Dedonder admits that mistakes were made, but again maintains that the issue has been addressed. “The Conings case revealed several structural problems which have been resolved or are being tackled,” she says. “Our military intelligence service has been reinforced in terms of personnel and means and will continue to be reinforced in the future. Communication lines within our organisation have been reinforced, as well as the communication with other security services.”
Nor, she says, is the Belgian army riddled with right-wing extremism. “We are a representation of our society and any form of extremism had to be tackled in our society and our defence forces,” she says.
Born in Tournai – her partner is Tournai mayor Paul-Olivier Delannois – Dedonder studied engineering while gravitating to the Socialist Party (PS). Why the socialists? “The PS stands for solidarity, which is one of my key principles in life. We have to show solidarity to those who need it and don’t live a selfish life,” she says.
Another of Dedonder’s key principles is social mobility. “We cannot let people fall behind,” she says. “We need to offer perspective to people, to let them believe in themselves and let them grow beyond themselves. Social mobility is about giving people the opportunity to become a better version of themselves, with new chances in life and new perspectives for a better future.”
As for her own involvement in politics, she sees it as a duty. “I became a politician to get things done, to move things forward and to engage myself for the community as a whole,” she says. “I want to listen to people, to hear and help them and try to offer solutions to them by moving things forward on a political lever for the sake of the community as a whole.”
Her first job in politics was working for the notorious bon vivant politician Michal Daerden, whose penchant for a drink led him to be nicknamed the Serge Gainsbourg of Belgian politics. Dedonder defends Daerden. “He pushed his co-workers, in a good way, to be as much informed as one can be on the subjects you were working on,” she says. “We worked hard and long days together, but we had good fun as well. He was a good boss and taught me a lot. People may have their views on him from the outside, but I worked with him and I have very good memories of my time in his office.”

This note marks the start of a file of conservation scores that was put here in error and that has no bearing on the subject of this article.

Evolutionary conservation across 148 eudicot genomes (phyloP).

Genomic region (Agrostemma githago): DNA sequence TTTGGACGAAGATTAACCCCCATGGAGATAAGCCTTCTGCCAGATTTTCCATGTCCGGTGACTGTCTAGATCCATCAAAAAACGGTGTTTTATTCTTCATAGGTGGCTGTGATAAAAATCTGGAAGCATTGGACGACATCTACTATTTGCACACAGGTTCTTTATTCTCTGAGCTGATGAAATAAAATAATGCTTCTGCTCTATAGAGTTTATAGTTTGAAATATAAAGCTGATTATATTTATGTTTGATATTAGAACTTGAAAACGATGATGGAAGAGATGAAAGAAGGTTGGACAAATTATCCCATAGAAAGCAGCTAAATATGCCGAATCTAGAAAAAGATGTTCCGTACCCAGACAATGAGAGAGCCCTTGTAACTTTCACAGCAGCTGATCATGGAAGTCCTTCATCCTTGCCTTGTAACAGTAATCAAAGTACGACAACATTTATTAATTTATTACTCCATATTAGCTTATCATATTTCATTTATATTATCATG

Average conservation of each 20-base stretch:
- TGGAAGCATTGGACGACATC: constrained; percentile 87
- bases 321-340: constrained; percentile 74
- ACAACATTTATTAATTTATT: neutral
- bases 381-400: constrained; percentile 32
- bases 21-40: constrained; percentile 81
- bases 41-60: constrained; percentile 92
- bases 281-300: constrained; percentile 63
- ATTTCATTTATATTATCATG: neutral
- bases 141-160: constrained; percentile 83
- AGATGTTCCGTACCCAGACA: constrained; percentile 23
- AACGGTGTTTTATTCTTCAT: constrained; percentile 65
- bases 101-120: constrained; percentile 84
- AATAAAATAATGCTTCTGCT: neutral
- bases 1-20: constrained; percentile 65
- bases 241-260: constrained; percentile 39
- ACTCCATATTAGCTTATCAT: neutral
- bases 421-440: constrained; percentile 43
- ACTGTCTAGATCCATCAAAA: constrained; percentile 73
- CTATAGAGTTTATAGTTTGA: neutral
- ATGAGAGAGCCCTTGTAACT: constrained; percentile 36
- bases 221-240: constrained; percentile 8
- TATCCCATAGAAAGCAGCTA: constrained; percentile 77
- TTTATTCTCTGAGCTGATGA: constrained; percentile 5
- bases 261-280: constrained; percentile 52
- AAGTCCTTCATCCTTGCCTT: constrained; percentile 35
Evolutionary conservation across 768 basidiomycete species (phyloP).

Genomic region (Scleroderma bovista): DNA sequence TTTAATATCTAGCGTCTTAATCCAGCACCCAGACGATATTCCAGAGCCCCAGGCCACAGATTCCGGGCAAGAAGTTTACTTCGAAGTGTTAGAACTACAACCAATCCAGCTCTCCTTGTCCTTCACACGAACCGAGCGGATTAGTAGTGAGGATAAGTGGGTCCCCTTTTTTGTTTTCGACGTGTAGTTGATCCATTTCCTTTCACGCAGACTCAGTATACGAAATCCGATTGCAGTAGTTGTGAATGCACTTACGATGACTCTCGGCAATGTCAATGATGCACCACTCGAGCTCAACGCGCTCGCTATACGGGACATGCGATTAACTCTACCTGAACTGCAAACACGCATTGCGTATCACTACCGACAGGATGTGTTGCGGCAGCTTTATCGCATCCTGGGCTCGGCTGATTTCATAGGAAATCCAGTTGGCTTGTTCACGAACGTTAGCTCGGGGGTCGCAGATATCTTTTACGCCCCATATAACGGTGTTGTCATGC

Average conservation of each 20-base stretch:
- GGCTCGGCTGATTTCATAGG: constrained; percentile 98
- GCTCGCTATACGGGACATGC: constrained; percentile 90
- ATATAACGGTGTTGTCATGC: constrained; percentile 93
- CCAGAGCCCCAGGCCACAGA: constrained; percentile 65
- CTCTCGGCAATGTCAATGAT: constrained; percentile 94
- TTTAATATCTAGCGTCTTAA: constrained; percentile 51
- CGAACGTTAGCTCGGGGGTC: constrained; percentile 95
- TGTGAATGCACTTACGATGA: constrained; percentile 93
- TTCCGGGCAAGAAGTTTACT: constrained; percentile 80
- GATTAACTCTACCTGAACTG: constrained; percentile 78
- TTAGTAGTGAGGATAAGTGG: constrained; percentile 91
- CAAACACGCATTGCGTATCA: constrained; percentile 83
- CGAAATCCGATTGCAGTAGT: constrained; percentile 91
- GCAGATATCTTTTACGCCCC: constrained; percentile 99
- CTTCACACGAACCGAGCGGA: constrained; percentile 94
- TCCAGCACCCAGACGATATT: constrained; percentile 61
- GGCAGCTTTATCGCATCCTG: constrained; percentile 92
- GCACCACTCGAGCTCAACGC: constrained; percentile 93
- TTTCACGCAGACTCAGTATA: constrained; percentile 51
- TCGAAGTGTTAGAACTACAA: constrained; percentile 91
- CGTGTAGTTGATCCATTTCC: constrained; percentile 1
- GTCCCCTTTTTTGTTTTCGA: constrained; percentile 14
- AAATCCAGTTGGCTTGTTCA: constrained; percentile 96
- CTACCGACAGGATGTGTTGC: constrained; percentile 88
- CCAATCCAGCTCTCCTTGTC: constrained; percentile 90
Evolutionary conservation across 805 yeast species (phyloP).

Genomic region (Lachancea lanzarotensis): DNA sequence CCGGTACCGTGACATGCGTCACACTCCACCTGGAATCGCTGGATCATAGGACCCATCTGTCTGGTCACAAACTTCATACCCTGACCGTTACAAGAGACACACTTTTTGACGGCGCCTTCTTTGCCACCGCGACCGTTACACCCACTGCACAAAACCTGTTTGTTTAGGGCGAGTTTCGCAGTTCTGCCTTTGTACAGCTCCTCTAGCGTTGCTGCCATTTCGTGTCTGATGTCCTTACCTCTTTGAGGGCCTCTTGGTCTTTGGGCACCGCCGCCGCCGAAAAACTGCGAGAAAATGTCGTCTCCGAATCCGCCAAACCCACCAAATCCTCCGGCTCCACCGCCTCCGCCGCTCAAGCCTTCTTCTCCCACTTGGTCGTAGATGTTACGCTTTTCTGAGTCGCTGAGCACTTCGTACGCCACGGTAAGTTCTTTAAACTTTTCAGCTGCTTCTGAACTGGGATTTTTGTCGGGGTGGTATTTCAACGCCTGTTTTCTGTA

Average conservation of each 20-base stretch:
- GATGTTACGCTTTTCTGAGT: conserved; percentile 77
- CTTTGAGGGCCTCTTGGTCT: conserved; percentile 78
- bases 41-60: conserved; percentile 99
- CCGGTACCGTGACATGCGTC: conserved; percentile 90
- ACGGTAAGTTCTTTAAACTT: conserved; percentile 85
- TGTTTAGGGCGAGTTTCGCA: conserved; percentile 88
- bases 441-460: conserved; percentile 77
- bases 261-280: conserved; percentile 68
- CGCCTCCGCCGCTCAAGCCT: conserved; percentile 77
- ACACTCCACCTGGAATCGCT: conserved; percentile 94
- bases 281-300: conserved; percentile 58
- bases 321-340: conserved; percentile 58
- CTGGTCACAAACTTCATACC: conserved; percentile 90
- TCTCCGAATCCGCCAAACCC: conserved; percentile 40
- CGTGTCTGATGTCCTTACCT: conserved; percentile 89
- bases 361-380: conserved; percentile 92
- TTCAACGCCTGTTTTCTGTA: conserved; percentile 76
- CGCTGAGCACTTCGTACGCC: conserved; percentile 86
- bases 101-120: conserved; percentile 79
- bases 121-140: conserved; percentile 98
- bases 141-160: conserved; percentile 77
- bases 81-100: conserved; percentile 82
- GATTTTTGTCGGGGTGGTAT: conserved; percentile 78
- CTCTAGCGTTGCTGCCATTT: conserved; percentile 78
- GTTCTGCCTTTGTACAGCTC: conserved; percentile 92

Dedonder, whose social media combines photos of missions in the field and life anecdotes, says she gets on well with another former TV journalist-turned-politician, former anchor Hadja Lahbib, who is now Belgium’s Foreign Minister.
Some suggest she was appointed to give the Defence Ministry a more modern and feminine image. Just 11 percent of Belgium’s armed personnel are women, and she is one of just five other EU countries with female defence ministers – and that is barely more than in 2014 when there were four (including, in Germany, current European Commission President Ursula von der Leyen).
Does being a woman make a difference? She replies with a gentle scold. “I have to say this kind of question only comes from a male journalist,” she says. “Gender does not make a difference. My fellow ministers are all in their posts through what we have already achieved and what we can achieve and not because of who we are. Of course, I am proud of this but for me, it is a normal thing. It feels weird to have to explain how happy I am to be the first female minister of defence in Belgium.”
Nonetheless, gender equality clearly animates her. “I’m here because of my determination, who I am as a person and politician, not because I am a woman,” she adds. “And if I can inspire young women and girls to achieve their dreams, I’m happy to do so.”
Looking ahead, she sees the role of the Defence Ministry in the broadest of terms. The armed forces, she says, should be able to deploy abroad in military operations and Belgium when there is a national emergency. “But defence forces can never be first-line responders in case of emergency and need to be kept as a strategic reserve,” she says. “By investing in more dual-use capacities, our armed forces will be better equipped to intervene on the national territory in case of a national security crisis.”
Perhaps of equal interest to most Belgians are her thoughts, as a former football journalist and her family’s football traditions (her grandfather played for Tournai in the First Division), on Belgium’s chances in the upcoming World Cup. “It is our last chance to bring home the World Cup with one of the best generations that Belgian football has ever known,” she says, adding that still likes to watch her 12-year-old son Oscar play on Sunday mornings and play football with him in the garden.
What about her future? Could she follow von der Leyen from defence to an EU position? She pauses. “My focus is the here and now,” she says. “I’m not wasting time by planning future jobs. I spend my time getting things done right here and right now.”